4.    Shri Amit  Dayal,  learned  counsel  appearing  for  the  Corporation,
submitted that the High Court has  committed  an  error  in  sustaining  the
order passed by the Additional District Judge after having  found  that  the
decree obtained by the second respondent against  the  first  respondent  in
Civil Suit No.167 of 2003 was a collusive one.  
Learned  counsel  submitted
that apparently such a decree was obtained without any contest by the  first
respondent, only to defeat the  undertaking  given  to  the  Corporation  on
5.3.1994.   Learned counsel also placed reliance on the  judgments  of  this
Court in S.P. Cheranalvaraya Naidu (dead) by LRs.  v.  Jagannath  (dead)  by
LRs and others [(1994) 1 SCC 1] and Badami (deceased) by  her  LR  v.  Bhali
[(2012) 11 SCC 574] and submitted that the Court cannot grant  relief  to  a
party who has obtained a fraudulent decree and who has  come  to  the  Court
with unclean hands. 
 Learned counsel also placed reliance  on  the  judgment
of this Court in M.L. Abdul Jabbar Sahib v. M.V. Venkata  Sastri  &  Sons  &
Ors. [(1969) 1 SCC 573] and submitted that even  if  the  undertaking  dated
5.3.1994 was not registered, still the first  respondent  is  bound  by  the
undertaking and the Corporation can always proceed  against  the  properties
referred to in the said undertaking.

5.    Shri Gagan Gupta, learned  Advocate  appearing  for  the  Respondents,
submitted that the High Court has  rightly  affirmed  the  judgment  of  the
lower Appellate Court  after  having  noticed  that  the  undertaking  dated
5.3.1994 has not created any charge over the properties  mentioned  therein.
Consequently,  the  Corporation  cannot  proceed  against   the   properties
mentioned in the  undertaking.    Learned  counsel  submitted  that  without
transfer  of  interest  in  the  properties  in  question  by  a  registered
document, no charge could be created  in  those  properties  and  hence  the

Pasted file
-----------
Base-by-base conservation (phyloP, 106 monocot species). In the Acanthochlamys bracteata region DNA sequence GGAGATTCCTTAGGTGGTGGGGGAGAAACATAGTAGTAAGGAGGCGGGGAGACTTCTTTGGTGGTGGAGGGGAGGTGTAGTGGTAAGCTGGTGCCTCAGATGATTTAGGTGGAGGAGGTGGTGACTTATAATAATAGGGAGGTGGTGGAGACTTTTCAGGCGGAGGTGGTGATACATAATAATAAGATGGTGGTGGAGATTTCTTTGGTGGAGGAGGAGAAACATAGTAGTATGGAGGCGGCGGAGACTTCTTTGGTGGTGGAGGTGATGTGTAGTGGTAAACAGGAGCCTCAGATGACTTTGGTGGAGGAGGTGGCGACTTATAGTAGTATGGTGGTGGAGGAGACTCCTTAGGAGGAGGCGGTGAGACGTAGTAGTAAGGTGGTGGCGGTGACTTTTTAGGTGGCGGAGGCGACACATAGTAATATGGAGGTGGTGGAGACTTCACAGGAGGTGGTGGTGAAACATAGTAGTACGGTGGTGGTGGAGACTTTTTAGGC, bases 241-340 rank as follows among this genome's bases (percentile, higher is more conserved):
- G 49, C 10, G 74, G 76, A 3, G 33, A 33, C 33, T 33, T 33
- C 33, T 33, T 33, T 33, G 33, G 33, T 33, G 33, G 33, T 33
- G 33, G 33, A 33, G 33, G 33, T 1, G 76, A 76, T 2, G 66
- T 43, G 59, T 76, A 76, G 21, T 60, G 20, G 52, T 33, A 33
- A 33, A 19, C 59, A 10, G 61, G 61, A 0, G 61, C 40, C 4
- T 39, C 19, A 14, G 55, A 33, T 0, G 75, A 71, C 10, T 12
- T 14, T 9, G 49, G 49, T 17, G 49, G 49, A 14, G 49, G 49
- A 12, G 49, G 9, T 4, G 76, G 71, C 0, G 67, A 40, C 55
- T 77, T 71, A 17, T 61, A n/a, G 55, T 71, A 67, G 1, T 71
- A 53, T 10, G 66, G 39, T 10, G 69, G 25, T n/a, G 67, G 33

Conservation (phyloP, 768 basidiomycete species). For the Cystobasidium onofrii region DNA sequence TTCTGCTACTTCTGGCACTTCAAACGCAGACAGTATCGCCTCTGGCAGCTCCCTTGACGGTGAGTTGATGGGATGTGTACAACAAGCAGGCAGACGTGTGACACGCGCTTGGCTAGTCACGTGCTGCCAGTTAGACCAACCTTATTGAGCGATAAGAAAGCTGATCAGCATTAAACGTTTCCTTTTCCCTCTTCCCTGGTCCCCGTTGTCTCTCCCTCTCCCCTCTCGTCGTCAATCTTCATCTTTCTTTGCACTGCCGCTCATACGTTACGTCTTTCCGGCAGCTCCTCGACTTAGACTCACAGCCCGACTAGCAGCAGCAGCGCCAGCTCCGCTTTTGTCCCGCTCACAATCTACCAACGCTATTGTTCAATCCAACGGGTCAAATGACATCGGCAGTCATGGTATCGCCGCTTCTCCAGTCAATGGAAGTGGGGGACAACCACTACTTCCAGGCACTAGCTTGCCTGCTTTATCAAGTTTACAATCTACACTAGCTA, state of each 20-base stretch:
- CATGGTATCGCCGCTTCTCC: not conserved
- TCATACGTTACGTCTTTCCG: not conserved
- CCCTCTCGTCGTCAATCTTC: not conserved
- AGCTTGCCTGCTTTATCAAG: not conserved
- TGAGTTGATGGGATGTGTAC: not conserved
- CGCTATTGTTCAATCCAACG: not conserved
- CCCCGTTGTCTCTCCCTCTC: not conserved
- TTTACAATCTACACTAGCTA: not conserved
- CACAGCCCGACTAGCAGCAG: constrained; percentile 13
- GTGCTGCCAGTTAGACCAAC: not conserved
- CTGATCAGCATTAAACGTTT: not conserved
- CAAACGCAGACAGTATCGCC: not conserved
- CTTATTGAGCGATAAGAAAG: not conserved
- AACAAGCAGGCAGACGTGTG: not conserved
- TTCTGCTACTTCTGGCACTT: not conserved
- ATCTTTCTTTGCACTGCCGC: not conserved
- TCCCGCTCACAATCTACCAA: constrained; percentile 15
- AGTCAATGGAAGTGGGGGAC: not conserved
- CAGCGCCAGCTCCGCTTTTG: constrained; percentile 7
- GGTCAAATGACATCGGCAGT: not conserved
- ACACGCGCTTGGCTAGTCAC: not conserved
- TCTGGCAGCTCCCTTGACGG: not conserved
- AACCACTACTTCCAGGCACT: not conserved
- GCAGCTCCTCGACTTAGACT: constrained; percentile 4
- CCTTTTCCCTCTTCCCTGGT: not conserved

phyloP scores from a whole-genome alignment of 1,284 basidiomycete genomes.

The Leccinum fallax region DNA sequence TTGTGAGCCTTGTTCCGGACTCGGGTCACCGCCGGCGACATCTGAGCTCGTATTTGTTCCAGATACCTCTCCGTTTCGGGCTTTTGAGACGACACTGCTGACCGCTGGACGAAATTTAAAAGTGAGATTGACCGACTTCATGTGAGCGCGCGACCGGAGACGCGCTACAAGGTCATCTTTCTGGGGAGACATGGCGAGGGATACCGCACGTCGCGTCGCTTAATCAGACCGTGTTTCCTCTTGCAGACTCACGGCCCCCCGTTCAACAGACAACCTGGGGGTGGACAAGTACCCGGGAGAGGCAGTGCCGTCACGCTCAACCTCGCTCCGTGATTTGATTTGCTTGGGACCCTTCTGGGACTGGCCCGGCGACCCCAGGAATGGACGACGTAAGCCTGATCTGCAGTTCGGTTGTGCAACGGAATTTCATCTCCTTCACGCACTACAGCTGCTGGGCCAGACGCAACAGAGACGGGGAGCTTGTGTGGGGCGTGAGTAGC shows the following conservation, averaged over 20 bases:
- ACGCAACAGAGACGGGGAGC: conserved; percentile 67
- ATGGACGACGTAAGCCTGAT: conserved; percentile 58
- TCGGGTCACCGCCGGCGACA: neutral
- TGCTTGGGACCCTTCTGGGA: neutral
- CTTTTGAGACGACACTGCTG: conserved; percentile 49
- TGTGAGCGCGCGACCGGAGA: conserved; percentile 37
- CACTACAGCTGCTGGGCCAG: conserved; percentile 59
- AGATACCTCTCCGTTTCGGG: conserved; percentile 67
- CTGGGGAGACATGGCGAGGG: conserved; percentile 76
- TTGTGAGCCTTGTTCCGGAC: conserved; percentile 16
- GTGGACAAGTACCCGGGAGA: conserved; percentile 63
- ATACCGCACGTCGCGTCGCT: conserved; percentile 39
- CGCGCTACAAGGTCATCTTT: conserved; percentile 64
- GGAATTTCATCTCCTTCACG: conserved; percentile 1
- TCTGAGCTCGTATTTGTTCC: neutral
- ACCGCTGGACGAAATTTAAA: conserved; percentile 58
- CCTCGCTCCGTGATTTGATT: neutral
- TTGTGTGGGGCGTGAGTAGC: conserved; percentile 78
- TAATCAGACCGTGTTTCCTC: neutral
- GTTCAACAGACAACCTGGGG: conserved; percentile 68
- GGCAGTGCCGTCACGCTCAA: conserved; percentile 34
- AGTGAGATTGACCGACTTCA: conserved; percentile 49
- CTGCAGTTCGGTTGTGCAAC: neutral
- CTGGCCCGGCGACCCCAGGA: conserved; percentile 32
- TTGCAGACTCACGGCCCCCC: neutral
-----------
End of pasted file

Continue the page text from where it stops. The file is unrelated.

Corporation cannot proceed against those properties on  the  basis  of  mere
undertaking dated 5.3.1994.   In support of this  contention,  reliance  was
placed on the judgments of  this  Court  in  K.  Muthuswami  Gounder  v.  N.
Palaniappa Gounder [(1998) 7  SCC  327]  and  Bank  of  India  v.  Abhay  D.
Narottam and others [(2005) 11 SCC 520].

6.    We may, for the purpose of this case, extract  the  undertaking  given
by the first respondent in favour of  the  Corporation  on  5.3.1994,  which
reads as follows :-
      “That the proprietor of the concern have the following means :-


      |Name of the       |Immovable &|Personal  |Net Worth      |
|Proprietor/       |Moveable   |Liabilitie|               |
|Partner/Director  |Property   |s         |               |
|Gurcharan Singh   |Assets & Liabilities   |               |
|                  |                       |               |
|                  |Capital with Amrit     |1,20,760.00    |
|                  |Steel Industries       |               |
|                  |Land & Building of     | 8,14,000.00   |
|                  |Amrit Steel Industries |               |
|                  |Jewellery              | 1,00,000.00   |
|                  |Cash & Bank Balance    | 1,00,000.00   |
|                  |Deposit with Malhotra  |    50,000.00  |
|                  |Timber                 |               |
|                  |                       |11,84,760.00   |


      LIABILITIES            NIL
      NET WORTH        11,84,760.00


                                                   Sd/-
                                                DEPONENT
                                VERIFICATION


      I, Gurcharan Singh, the above named deponent do hereby verify contents
      of the above paras as true and correct to the best of my knowledge and
      belief and nothing has been concealed from.


      Further confirm that the means as indicated above in  the  name  shall
      not be disposed off during the currency of the loan.


                                                   Sd/-
                                                DEPONENT
      PLACE : Yamuna Nagar
      Dated   : 05/03/94”


7.    The above-mentioned undertaking dated 5.3.1994 was  submitted  by  the